Jean Batten

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Rotorua, New Zealand
Birth Sign
Rotorua, New Zealand

Jean Gardner Batten, known as ‘Hine-o-te-Rangi’ or ‘Daughter of the Skies,’ was a spectacular New Zealand pilot. She became famous around the world for her multiple world-record-breaking solo flights. During the 1930s, she was one of the most well-known New Zealanders, with her heroic and dangerous aviation adventures featured in several newspapers and newsreels around the world. She achieved a new women’s record when she flew solo from England to Australia in 14 days, 22 hours, and 30 minutes in 1934. She was the first woman to fly solo between Australia and England, as well as between England and Argentina. In 1936, she set a new world record by flying solo from England to New Zealand. She had set solo flight records from England to Australia, Australia to England, and England to Brazil. During her lifetime, Batten received numerous honors and prizes. She was given the title of ‘Commander of the British Empire’ (CBE) in 1936, as well as the ‘Cross of Chevalier from the French

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Childhood and Adolescence

She was born to Frederick and Ellen Batten on September 15, 1909, in Rotorua, New Zealand, as the only daughter of three children.
Batten began attending Melmerley Ladies School in Parnell when she was five years old after her family relocated to Auckland in 1913.

During the ‘First World War,’ her father, a dental surgeon, volunteered to join the New Zealand Expeditionary Force and was assigned to the Western Front.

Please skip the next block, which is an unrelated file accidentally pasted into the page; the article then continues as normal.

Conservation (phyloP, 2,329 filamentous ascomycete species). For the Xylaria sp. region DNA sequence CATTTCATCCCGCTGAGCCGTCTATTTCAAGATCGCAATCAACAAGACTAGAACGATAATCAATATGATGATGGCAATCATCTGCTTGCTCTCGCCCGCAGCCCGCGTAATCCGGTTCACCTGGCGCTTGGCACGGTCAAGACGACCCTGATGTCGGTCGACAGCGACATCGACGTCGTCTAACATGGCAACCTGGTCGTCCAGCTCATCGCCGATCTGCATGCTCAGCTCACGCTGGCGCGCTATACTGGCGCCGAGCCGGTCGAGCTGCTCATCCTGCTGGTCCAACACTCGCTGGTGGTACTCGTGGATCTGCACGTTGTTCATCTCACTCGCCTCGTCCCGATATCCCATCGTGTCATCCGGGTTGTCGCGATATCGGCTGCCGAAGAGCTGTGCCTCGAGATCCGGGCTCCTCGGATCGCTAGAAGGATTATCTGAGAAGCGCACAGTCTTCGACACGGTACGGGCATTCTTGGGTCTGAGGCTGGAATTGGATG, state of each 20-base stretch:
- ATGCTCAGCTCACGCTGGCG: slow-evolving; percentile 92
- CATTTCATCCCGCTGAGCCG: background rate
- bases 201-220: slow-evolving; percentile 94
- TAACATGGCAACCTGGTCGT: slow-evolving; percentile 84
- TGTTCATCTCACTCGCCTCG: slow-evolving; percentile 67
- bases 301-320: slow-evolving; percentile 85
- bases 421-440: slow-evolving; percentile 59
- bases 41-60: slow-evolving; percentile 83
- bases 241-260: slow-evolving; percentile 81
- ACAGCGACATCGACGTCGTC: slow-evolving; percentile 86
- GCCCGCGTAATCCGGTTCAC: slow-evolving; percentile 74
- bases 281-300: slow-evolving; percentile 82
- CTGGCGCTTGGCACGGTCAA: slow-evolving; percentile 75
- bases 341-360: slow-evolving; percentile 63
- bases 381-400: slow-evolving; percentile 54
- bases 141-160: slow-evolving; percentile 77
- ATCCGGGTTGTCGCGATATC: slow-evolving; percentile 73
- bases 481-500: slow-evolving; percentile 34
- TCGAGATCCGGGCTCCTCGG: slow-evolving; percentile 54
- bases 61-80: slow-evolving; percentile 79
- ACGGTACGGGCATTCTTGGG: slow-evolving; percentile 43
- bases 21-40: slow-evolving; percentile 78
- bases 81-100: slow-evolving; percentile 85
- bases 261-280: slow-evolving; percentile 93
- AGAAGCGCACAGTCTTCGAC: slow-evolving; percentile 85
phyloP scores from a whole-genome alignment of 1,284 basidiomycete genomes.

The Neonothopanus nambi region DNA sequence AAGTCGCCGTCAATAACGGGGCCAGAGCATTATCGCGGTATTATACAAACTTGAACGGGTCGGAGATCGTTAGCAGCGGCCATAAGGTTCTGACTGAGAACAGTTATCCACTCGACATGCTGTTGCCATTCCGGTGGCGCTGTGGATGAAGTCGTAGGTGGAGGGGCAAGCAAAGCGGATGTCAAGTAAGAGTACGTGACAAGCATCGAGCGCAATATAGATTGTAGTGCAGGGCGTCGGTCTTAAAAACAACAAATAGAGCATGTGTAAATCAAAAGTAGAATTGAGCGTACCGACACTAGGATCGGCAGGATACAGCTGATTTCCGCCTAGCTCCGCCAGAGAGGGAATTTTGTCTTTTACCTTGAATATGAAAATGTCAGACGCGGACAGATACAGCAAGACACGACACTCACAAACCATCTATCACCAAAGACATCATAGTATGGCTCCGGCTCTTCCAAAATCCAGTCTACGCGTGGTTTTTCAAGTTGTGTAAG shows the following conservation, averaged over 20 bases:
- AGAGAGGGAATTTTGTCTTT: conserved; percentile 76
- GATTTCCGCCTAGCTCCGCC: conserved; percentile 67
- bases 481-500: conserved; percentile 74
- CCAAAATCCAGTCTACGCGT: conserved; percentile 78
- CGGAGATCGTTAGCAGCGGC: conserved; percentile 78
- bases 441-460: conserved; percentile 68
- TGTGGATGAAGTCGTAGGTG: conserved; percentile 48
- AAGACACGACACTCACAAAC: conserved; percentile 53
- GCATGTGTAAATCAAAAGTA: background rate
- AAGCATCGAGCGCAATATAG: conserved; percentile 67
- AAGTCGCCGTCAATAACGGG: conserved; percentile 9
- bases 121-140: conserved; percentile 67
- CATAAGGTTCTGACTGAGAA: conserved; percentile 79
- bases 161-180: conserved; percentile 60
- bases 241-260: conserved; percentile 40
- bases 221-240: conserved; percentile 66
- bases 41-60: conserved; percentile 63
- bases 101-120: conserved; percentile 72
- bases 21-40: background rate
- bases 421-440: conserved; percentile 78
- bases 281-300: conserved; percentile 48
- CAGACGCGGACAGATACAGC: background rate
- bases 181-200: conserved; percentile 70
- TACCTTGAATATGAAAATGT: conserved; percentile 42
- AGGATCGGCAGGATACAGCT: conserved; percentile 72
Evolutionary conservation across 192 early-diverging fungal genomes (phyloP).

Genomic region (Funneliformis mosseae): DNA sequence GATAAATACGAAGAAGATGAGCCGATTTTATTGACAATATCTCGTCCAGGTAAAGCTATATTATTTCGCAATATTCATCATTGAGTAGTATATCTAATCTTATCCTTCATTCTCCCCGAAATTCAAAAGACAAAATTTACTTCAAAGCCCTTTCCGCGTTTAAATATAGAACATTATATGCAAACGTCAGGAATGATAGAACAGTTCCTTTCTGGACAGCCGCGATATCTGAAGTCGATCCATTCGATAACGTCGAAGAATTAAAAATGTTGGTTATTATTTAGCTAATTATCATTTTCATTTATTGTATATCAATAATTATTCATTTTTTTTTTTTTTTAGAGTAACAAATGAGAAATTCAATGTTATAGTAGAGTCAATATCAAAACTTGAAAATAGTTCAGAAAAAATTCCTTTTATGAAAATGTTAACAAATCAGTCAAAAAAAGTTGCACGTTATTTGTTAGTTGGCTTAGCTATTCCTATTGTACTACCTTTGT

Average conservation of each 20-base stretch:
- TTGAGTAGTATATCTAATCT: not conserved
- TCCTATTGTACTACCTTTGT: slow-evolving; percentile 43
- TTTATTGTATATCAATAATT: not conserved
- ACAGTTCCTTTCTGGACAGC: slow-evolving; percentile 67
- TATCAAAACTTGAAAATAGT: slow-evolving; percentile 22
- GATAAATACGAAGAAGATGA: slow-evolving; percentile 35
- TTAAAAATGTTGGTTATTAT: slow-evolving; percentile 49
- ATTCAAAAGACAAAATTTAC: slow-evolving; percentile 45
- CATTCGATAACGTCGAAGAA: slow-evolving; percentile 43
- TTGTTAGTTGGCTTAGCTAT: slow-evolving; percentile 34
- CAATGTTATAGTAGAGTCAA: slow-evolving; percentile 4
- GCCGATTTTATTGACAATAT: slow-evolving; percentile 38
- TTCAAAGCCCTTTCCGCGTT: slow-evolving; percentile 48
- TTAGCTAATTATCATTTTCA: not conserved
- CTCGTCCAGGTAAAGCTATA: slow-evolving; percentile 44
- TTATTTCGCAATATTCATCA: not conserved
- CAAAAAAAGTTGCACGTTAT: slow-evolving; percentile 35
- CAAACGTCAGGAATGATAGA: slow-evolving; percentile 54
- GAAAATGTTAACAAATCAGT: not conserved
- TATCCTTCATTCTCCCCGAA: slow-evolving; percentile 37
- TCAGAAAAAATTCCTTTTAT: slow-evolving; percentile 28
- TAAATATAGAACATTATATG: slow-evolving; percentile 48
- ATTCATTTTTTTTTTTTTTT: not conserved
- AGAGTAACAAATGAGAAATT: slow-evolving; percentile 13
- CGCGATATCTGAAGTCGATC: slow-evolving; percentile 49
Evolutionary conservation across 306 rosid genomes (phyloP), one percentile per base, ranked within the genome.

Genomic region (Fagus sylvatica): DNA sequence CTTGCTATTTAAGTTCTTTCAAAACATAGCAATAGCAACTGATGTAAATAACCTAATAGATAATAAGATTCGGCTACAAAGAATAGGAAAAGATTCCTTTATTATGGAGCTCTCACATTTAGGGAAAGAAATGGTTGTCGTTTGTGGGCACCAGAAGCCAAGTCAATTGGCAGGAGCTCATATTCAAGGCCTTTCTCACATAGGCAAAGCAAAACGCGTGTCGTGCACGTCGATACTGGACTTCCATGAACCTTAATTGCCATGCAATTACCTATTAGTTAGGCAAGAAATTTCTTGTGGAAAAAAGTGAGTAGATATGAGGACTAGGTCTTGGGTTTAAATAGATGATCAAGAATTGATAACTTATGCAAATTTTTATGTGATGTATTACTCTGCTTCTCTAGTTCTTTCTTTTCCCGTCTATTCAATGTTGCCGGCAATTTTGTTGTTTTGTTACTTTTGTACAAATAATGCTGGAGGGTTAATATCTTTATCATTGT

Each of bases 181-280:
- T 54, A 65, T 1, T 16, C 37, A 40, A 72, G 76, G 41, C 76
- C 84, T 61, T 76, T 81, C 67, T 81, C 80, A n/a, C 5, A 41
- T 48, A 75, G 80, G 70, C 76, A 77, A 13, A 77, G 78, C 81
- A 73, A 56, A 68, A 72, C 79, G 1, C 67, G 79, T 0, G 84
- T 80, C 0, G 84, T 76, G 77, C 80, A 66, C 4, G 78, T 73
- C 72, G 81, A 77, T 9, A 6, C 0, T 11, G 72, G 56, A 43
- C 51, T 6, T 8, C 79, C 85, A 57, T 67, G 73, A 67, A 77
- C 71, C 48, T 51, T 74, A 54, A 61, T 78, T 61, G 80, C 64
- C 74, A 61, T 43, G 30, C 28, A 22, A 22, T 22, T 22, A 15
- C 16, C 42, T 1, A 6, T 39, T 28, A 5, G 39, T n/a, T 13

The family’s financial situation was affected by her father’s absence, resulting in various hardships. They were forced to live in a variety of inexpensive and shabby places, and she was eventually sent to a public school.

Her father returned to Auckland in 1919, but her parents’ relationship became difficult, and they split up in 1920.
She moved in with her mother Ellen, with whom she formed a strong bond and who encouraged and supported her in her quest to become a good pilot.

She and her mother initially went to Howick and enrolled in a local convent school, but they eventually returned to Auckland in 1922.

In 1924, she enrolled in a boarding school for girls in Remuera, where she studied ballet and piano with the goal of becoming a professional performer in both.

Jean Batten’s Career

When she developed a liking for flying in the late 1920s, her career goal shifted dramatically. It was the start of an era marked by widely publicized record-setting and record-breaking flights by numerous pilots. Charles Lindbergh’s non-stop solo flight across the Atlantic Ocean inspired her.

Her mother, who supported her, took her to Sydney for a vacation in 1929 and arranged for her to fly in the tri-motor ‘Southern Cross’ with Charles Kingsford Smith, an Australian pilot.
She moved to England with her mother in 1930 and became a member of the ‘London Aeroplane Club.’

She needed money to get her private and commercial pilot’s licenses, so she borrowed £500 from a young New Zealand flyer named Fred Truman, who was serving in the ‘Royal Air Force’ and wanted to marry her. By 1932, she had both of her licenses, but she never looked back at Truman after that. She also took up aviation maintenance and repair studies.